Sweden ends neutrality, joins Finland in seeking NATO berth

STOCKHOLM (AP) — Sweden’s prime minister announced Monday that Sweden will join Finland in seeking NATO membership in the wake of Russia’s invasion of Ukraine, a historic shift that comes after more than 200 years of military nonalignment in the Nordic country.

The move, which is likely to upset the government of Russian President Vladimir Putin, came after neighboring Finland announced Sunday that it too would seek to join the 30-country military alliance.

Prime Minister Magdalena Andersson called it “a historic change in our country’s security policy” as she addressed lawmakers in the Swedish capital.

“We will inform NATO that we want to become a member of the alliance,” she said. “Sweden needs formal security guarantees that come with membership in NATO.”

Andersson adding that Sweden was acting together with Finland, whose government announced on Sunday it would seek to to join the alliance.

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The announcement came after a debate in the Riksdagen, or parliament, earlier Monday showed that there is a huge support for joining NATO. Out of Sweden’s eight parties, only two smaller left-leaning parties opposed it.

On Sunday, the Swedish Social Democrats broke with the party’s long-standing position that Sweden must remain nonaligned, paving the way for a clear majority for NATO membership in the parliament.

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Public opinion in both Nordic countries was firmly against joining NATO before the Russian invasion of Ukraine on Feb. 24, but support for NATO membership surged quickly in both nations after that.

“The Swedish government’s intent is to apply for NATO membership. A historic day for Sweden,” Foreign Minister Ann Linde wrote on Twitter. “With a broad support from political parties in the parliament, the conclusion is that Sweden will stand stronger together with allies in NATO.”

Once a regional military power, Sweden has avoided military alliances since the end of the Napoleonic Wars. Like Finland it remained neutral throughout the Cold War, but formed closer relations with NATO after the 1991 Soviet collapse.

After the Russian invasion of Ukraine, the governments in Finland and Sweden responded by swiftly initiating discussions across political parties about NATO membership and reaching out the U.S., Britain, Germany and other NATO countries for their support.

The Kremlin, however, has repeatedly warned the move would have destabilizing consequences for security in Europe.

Russian President Vladimir Putin said Monday that Moscow “does not have a problem” with Sweden or Finland as they apply for NATO membership, but that “the expansion of military infrastructure onto this territory will of course give rise to our reaction in response.”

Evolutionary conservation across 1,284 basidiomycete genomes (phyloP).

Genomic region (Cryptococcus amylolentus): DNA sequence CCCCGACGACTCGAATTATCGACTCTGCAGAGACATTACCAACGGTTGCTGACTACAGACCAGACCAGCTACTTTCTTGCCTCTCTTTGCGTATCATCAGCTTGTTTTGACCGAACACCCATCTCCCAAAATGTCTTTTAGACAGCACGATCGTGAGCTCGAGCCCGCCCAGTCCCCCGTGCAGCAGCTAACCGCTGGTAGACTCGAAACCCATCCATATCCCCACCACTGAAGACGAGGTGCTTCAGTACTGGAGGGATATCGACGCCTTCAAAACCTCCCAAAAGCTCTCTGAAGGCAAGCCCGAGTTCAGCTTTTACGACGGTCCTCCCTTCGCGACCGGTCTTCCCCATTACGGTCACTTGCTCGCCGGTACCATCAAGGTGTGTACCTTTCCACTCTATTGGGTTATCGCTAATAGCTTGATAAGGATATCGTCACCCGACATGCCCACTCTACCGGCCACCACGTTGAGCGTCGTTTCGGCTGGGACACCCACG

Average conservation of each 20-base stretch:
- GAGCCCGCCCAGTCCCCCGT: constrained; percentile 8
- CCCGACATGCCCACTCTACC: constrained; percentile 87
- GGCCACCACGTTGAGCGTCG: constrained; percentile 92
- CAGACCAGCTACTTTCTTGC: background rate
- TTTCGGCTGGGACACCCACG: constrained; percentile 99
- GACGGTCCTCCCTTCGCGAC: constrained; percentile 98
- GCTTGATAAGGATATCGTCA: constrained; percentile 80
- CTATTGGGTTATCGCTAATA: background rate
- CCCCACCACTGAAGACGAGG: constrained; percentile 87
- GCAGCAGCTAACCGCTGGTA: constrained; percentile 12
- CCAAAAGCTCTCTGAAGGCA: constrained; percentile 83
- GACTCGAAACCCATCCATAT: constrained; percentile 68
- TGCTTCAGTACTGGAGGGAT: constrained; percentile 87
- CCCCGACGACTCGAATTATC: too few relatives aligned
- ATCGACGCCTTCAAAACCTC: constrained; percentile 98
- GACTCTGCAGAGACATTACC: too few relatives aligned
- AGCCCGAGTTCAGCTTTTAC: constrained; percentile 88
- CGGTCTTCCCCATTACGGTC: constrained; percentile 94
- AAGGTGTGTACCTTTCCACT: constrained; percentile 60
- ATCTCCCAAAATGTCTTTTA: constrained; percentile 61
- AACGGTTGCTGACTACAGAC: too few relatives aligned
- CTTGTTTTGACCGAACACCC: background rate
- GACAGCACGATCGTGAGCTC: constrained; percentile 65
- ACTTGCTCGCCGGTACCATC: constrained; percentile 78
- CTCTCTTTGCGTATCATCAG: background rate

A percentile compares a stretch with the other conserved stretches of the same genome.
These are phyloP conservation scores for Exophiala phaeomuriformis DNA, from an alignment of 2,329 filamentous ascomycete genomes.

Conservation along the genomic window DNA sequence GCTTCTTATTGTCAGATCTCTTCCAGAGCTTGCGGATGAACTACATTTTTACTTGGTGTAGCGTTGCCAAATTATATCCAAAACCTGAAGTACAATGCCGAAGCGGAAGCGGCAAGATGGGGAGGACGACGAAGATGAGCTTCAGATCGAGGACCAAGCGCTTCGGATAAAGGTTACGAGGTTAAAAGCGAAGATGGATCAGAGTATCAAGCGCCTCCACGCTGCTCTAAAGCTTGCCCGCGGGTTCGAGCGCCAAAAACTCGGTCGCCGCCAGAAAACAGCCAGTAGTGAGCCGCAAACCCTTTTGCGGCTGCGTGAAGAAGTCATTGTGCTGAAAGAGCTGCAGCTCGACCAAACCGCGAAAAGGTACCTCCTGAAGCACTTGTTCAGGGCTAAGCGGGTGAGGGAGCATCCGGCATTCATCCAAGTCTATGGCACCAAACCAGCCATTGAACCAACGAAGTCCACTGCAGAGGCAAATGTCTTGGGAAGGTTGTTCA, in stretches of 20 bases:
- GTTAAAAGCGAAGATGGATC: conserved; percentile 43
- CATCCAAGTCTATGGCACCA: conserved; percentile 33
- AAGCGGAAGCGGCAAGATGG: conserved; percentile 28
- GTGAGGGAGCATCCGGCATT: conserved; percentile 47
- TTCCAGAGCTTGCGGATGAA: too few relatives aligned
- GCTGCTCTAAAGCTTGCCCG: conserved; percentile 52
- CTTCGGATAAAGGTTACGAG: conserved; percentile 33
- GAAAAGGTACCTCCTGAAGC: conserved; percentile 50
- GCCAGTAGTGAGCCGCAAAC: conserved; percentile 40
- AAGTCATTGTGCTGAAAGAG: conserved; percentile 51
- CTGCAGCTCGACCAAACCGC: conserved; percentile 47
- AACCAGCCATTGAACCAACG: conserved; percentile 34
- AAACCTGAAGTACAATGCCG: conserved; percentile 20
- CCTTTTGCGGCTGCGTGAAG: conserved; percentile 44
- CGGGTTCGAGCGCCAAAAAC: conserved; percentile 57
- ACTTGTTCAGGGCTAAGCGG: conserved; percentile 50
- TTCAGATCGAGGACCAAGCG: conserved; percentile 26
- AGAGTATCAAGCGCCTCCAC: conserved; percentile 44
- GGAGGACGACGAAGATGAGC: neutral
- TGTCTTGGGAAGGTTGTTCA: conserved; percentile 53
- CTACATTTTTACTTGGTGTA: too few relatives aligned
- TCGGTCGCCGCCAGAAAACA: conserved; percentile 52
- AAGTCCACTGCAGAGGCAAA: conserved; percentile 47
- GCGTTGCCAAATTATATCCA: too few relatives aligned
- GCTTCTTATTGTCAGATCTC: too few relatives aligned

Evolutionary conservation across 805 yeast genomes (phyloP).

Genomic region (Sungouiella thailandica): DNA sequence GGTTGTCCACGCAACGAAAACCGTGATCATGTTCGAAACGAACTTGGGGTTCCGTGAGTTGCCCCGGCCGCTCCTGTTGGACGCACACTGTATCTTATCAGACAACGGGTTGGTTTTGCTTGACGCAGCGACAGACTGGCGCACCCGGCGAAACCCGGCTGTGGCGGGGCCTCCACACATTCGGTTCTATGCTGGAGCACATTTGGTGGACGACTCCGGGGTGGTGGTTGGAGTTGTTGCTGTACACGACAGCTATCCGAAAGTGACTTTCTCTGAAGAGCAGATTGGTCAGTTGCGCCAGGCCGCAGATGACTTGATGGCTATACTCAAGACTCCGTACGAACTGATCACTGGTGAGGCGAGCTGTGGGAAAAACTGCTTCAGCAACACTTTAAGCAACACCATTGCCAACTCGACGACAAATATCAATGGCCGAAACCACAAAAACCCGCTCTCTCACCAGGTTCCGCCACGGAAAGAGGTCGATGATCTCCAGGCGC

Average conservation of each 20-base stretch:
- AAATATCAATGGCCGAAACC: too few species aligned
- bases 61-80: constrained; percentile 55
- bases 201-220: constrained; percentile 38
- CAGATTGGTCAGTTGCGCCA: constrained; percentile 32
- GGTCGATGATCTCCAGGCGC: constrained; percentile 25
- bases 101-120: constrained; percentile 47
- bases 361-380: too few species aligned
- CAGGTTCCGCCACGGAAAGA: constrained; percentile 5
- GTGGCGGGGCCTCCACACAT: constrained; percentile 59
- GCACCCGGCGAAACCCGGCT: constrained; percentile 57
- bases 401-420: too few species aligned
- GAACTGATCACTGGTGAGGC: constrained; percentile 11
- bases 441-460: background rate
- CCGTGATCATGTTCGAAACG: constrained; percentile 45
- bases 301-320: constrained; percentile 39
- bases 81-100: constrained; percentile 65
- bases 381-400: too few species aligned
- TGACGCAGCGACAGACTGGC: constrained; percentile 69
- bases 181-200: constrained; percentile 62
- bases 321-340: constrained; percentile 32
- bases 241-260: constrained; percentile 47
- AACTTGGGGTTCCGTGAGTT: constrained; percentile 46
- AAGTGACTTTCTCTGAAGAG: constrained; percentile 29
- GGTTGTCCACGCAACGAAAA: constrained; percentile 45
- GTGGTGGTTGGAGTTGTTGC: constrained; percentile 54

In Helsinki, Senate Republican leader Mitch McConnell said Monday that there is “very significant” support in the Congress and that he expects swift ratification. He said he hoped a vote could be held before the August recess.

“Some member states face more difficulties because they are more dependent, because they are landlocked,” Borrell said, and “they only have oil through pipelines, and coming from Russia.”

Muddying the waters is Hungarian Prime Minister Viktor Orban’s relationship with Putin. Orban is widely considered to be one of the Russian leader’s closest European allies. He has only reluctantly supported previous EU sanctions, including a phased-in embargo on Russian coal.

Since taking office in 2010, Orban has deepened Hungary’s dependency on Russian energy and says its geography and energy infrastructure make an oil shutdown impossible. His EU partners are at odds over what they believe is driving his reluctance to target oil.

“The whole union is being held hostage by one member state,” Lithuanian Foreign Minister Gabrielius Landsbergis said. He said that the European Commission’s proposal offered members a phaseout of Russian oil until Dec 31, 2024, and that “everybody expected that this would be enough.”

In the Swedish Parliament, only the small Left and Green parties objected to seeking NATO membership.

Andersson said Sweden would refuse nuclear weapons or permanent NATO bases on its soil — similar conditions as neighboring Norway and Denmark insisted on when the alliance was formed after World War II.

For now, the ball is in Hungary’s court, as the most vocal member of those opposed. Officials have said that Orban appears to be seeking EU money for energy infrastructure investment. Any compromise is only likely to be found in his talks with von der Leyen, not between ministers.

The oil standoff raises questions about whether the EU has reached the limits of its unity on sanctions. Targeting Russia’s gas sector, on which many more countries are dependent, is likely to prove even tougher.

Officials said before Monday’s meeting that a political agreement is likely to be found on a fourth tranche of money to help supply weapons to Ukraine. It would bring to 2 billion euros ($2.1 billion) the total sum available to fund the purchase of arms and other nonlethal assistance.

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Though NATO officials have expressed hopes for a quick ratification process, all 30 current NATO members must agree to let Finland and Sweden in the door. Turkey voiced some objections last week, accusing the two countries of supporting Kurdish militants and others whom Turkey considers to be terrorists.

Swedish Defense Minister Peter Hultqvist told public broadcaster SVT that a Swedish delegation would be sent to Ankara to discuss the issue.

_ Jan M. Olsen in Copenhagen, Denmark, contributed to this report.